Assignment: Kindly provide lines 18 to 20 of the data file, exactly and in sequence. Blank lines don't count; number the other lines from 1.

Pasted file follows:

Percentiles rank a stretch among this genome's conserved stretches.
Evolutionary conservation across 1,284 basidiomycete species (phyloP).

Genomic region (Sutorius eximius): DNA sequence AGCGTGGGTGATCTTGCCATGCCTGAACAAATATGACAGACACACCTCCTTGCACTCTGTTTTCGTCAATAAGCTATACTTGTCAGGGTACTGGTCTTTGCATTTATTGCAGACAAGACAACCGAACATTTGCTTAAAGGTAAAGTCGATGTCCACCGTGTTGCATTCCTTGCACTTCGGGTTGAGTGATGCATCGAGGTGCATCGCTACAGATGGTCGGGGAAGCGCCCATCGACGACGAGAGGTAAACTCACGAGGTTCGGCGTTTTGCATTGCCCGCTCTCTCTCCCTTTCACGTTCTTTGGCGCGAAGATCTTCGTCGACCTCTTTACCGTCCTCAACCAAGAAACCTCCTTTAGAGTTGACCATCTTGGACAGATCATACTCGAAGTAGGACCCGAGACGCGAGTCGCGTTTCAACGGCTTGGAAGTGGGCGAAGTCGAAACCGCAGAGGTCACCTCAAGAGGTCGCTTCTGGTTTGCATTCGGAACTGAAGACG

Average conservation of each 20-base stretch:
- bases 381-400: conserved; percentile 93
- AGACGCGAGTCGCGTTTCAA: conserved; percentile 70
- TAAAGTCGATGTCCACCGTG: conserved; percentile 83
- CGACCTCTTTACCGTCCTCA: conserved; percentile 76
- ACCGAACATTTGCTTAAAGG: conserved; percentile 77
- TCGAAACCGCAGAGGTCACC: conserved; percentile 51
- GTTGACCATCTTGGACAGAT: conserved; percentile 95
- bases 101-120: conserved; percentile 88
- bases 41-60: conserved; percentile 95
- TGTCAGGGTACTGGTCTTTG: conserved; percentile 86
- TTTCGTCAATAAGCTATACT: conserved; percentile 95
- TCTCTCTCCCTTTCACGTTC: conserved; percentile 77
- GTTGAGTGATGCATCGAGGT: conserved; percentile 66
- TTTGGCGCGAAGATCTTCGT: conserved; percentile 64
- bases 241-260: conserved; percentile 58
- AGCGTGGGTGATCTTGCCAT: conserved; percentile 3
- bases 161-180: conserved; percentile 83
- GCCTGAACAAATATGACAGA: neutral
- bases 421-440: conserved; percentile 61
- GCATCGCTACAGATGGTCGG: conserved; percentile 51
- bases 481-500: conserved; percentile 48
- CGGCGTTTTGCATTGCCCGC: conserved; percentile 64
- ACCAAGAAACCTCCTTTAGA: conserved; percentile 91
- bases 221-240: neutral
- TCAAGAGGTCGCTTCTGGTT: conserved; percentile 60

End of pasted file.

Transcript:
- TTTGGCGCGAAGATCTTCGT: conserved; percentile 64
- bases 241-260: conserved; percentile 58
- AGCGTGGGTGATCTTGCCAT: conserved; percentile 3